If your price is higher, there should be a very clear reason why (such as more and better reviews).
Your Amazon Conversion Rate
Intimately linked with price, your product’s conversion rate is another highly significant performance factor in your search ranking. Unfortunately, it’s going to be challenging to learn how your conversion rate compares with much certainty, as you don’t really have access to Amazon’s analytics in the same way you would with analytics on your own ecommerce site.
Check Seller Central’s Detail Sales Page and Traffic under Business Reports & Reports for the greatest conversion data. The Unit Session Percentage, which is effectively the number of units purchased every visit, is what you’ll want to look at here. It’s the closest thing your product page will come to a pure conversion rate.
If your conversion rate isn’t great and you think it might be better, it’s time to examine some of the aforementioned relevancy criteria to see if you can improve your Amazon search rankings and/or persuade more people to buy with better product page text.
Your Product Images
Products that feature high-quality images consistently have a higher conversion rate, studies show. The same principle applies to your Amazon product page.
Amazon itself recommends bigger images in its Seller Central Product Image Guidelines, writing:
“Images should be 1,000 pixels or larger in either height or width. This minimum size requirement enables the zoom function on the website. Zoom has been proven to enhance sales. The smallest your file can be is 500 pixels on its longest side.”
Include high-quality photos that adhere to these criteria to guarantee that your product listings aren’t pushed to the bottom of the search results, lowering conversion rates. When your conversion rates improve as a consequence of these tweaks, your Amazon search-results rankings should improve as well.
Your Amazon Reviews
It’s safe to say that online reviews—which 85% of customers trust as much as personal recommendations—are another performance-related factor that figures into Amazon’s algorithm. Notice the correlation in Amazon’s search results and products with many reviews. The products that rank at the top for a broader keyword generally have more reviews, and higher reviews, than those lower down on the list.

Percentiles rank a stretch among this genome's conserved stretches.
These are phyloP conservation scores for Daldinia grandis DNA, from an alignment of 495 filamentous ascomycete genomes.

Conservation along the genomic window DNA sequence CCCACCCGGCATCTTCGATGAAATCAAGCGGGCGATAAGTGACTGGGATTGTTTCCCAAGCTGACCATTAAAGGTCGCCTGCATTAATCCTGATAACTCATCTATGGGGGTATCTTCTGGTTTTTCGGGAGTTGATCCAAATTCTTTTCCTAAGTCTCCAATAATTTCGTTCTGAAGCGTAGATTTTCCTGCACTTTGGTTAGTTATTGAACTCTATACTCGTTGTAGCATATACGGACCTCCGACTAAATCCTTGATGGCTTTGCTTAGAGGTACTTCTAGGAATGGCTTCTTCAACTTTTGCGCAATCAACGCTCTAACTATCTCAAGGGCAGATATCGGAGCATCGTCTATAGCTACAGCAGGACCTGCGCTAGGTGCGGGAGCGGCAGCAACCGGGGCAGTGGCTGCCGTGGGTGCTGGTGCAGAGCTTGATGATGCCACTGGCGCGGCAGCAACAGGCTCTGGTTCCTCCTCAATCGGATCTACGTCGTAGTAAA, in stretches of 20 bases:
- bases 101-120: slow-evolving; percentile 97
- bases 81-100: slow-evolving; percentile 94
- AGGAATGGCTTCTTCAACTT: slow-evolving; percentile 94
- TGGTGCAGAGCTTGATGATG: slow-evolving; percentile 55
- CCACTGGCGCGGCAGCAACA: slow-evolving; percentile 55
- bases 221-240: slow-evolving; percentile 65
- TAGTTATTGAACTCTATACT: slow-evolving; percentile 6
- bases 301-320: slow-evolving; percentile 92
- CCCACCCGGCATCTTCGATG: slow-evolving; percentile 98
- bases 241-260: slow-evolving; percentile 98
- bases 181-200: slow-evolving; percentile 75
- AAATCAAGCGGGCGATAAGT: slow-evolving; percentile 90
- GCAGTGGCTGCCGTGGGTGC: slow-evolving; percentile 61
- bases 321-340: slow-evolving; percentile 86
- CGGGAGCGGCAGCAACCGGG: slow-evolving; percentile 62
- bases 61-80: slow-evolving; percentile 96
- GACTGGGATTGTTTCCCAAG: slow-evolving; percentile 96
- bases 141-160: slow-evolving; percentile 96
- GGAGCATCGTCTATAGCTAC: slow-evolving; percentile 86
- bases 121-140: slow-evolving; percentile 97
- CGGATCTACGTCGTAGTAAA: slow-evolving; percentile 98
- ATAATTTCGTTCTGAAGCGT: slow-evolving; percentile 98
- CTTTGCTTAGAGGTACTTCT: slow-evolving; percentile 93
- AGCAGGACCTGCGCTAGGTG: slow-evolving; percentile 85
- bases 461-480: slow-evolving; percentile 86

From this, we can conclude that having more reviews has an impact on click-through rates and can lead to more sales, which in turn has an impact on the overall product ranking on the site. Of course, Amazon has in recent times cracked down on fake reviews to ensure better integrity, so don’t try to cheat the algorithm.
Simply send them follow-up reminder emails following a purchase, asking them to leave a review for what they just bought from you, if you want to attract more of your customers to submit reviews on your Amazon product page.
If you have bad Amazon reviews, check into what people are talking about and attempt to fix the issues with your product. Here are some additional suggestions for obtaining more and better Amazon reviews.
Eyes on the “Amazon’s Choice” Prize
Knowing what Amazon’s algorithm needs from you as a seller, which ultimately boils down to keeping Amazon’s customers happy, is the key to successful Amazon SEO. You may optimize your product page in a variety of ways, but they all boil down to two things: relevancy and performance.
If you optimize with these major considerations in mind, you should ultimately notice improvements in your search rankings, conversion rates, and sales.
Rank higher (and earn more sales) with Amazon SEO
Amazon SEO is essential for businesses selling on Amazon.
If your company doesn’t optimize your listings for SEO, you will struggle to sell products and turn a profit. That’s why it’s critical to either learn how to rank on Amazon or hire an Amazon SEO agency that does.
At Digitizal, we’re an experienced Amazon SEO agency, When you partner with our award-winning team, you can trust we’ll help your Amazon Store thrive.